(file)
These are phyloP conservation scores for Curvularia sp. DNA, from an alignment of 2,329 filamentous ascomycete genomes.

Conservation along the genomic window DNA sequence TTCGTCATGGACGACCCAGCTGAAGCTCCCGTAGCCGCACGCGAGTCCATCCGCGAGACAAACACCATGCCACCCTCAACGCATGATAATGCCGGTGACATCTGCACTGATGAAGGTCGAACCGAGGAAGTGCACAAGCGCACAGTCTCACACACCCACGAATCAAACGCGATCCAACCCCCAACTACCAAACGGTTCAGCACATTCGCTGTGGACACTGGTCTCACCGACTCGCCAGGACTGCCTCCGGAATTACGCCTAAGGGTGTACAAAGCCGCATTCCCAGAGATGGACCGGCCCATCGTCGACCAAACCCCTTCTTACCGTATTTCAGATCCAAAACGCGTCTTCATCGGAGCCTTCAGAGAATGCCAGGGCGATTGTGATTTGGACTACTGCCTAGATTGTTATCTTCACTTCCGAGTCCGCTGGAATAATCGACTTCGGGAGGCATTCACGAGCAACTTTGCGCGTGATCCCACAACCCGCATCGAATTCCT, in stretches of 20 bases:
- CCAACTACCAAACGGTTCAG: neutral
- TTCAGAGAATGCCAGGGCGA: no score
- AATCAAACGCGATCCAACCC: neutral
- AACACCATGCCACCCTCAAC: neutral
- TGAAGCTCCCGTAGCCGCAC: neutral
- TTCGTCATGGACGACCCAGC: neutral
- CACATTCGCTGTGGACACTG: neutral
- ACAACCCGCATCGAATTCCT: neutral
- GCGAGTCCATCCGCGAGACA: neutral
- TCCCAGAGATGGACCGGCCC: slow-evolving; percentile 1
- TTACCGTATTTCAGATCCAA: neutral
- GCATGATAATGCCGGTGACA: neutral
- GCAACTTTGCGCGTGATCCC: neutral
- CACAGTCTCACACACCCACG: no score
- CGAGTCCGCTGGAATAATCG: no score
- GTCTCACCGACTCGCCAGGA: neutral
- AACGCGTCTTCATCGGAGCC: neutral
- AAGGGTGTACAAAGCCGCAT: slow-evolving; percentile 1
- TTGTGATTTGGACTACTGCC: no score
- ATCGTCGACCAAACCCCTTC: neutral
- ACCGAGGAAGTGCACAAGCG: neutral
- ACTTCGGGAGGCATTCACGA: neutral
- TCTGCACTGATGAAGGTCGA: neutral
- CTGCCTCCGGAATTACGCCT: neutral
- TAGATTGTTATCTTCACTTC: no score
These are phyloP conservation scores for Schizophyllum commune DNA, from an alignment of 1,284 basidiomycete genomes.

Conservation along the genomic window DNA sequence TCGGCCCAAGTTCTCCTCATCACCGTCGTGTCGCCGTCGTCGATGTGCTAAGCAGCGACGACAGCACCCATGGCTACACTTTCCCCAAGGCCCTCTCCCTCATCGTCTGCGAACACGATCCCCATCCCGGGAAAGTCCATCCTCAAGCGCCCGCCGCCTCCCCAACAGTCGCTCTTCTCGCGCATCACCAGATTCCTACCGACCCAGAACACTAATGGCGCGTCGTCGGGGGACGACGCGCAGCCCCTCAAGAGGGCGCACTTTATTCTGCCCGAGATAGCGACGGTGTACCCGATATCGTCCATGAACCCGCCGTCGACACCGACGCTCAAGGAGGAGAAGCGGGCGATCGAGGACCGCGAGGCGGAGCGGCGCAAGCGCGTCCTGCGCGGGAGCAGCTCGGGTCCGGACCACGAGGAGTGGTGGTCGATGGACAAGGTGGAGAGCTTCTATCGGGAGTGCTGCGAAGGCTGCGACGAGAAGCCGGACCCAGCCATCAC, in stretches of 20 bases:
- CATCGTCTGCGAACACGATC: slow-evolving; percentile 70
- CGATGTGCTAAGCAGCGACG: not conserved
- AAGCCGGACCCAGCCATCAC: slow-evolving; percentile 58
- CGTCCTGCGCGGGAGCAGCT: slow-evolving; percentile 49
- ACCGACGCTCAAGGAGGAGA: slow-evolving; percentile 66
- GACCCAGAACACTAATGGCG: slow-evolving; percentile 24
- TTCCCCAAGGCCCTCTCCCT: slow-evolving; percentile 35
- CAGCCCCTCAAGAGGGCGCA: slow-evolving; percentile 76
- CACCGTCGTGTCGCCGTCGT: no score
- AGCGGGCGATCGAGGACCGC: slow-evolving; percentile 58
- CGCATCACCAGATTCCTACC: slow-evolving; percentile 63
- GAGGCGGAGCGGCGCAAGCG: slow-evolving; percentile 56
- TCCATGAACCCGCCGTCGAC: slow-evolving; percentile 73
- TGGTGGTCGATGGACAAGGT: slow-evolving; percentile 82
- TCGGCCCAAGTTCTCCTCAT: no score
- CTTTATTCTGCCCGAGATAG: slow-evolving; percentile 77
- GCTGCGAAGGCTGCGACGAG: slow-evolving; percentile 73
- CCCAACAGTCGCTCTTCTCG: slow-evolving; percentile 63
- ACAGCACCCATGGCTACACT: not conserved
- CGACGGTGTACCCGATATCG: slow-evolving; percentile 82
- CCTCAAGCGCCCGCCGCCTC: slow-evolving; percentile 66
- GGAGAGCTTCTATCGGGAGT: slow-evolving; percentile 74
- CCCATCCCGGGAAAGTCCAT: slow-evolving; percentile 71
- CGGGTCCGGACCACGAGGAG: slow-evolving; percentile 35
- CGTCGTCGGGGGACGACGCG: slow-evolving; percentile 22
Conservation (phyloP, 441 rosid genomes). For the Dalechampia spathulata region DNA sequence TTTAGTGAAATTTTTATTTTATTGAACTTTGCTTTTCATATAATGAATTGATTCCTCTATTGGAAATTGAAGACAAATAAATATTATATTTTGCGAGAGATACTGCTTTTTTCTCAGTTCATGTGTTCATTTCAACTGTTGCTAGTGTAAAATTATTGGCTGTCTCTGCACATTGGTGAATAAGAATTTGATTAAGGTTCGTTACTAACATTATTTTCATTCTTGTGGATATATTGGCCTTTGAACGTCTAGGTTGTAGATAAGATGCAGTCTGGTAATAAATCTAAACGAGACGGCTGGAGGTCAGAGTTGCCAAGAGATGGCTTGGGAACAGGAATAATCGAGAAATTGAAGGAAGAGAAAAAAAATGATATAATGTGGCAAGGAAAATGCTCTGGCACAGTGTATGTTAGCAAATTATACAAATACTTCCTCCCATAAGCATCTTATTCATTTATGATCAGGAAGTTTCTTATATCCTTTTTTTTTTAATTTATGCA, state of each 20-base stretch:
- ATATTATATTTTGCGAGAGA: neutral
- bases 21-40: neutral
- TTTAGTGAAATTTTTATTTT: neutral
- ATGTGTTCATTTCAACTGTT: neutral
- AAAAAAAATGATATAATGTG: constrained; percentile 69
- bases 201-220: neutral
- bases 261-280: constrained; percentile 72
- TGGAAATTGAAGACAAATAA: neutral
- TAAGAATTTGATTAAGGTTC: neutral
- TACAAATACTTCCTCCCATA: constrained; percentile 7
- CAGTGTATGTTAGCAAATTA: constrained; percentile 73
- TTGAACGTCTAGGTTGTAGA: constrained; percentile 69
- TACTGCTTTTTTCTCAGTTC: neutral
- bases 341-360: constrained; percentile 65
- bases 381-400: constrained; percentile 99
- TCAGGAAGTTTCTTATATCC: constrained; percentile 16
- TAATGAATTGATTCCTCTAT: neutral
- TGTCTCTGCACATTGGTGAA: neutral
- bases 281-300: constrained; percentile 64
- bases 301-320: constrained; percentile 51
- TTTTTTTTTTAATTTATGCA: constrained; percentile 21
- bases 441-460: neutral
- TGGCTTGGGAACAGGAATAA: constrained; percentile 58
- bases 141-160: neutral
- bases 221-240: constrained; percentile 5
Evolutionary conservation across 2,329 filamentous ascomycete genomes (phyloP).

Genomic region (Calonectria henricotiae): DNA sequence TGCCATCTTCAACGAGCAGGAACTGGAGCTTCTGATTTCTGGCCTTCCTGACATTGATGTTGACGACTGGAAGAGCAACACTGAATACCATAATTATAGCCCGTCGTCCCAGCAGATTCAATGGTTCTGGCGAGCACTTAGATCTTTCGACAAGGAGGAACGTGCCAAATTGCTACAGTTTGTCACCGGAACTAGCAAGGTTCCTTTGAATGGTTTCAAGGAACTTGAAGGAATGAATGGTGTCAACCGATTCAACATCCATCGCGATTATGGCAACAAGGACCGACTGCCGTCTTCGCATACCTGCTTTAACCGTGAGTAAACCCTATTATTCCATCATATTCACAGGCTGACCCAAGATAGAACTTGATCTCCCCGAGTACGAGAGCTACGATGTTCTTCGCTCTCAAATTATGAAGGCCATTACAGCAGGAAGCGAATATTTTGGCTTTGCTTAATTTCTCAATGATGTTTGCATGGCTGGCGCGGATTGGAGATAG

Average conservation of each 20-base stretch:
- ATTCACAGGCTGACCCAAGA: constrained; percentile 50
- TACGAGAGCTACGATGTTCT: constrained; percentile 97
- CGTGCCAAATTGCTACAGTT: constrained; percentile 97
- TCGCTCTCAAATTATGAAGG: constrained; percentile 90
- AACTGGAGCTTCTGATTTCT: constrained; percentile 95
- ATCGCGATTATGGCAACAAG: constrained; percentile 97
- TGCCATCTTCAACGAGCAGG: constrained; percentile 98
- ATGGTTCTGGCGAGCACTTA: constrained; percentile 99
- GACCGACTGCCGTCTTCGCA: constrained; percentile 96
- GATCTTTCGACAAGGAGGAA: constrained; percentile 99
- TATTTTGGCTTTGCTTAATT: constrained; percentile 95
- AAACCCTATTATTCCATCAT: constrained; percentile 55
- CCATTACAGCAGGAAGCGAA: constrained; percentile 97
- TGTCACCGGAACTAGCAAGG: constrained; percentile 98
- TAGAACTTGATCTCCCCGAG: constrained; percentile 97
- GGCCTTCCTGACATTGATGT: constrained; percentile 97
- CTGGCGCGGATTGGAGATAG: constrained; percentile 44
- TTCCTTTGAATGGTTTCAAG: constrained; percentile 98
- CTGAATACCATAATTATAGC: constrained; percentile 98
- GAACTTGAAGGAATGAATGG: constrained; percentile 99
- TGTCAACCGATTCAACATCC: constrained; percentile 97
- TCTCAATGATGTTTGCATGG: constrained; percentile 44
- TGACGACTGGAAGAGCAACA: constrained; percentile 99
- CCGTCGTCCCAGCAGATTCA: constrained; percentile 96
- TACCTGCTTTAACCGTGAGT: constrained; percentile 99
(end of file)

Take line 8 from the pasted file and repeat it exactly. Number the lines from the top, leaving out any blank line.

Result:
- TTCGTCATGGACGACCCAGC: neutral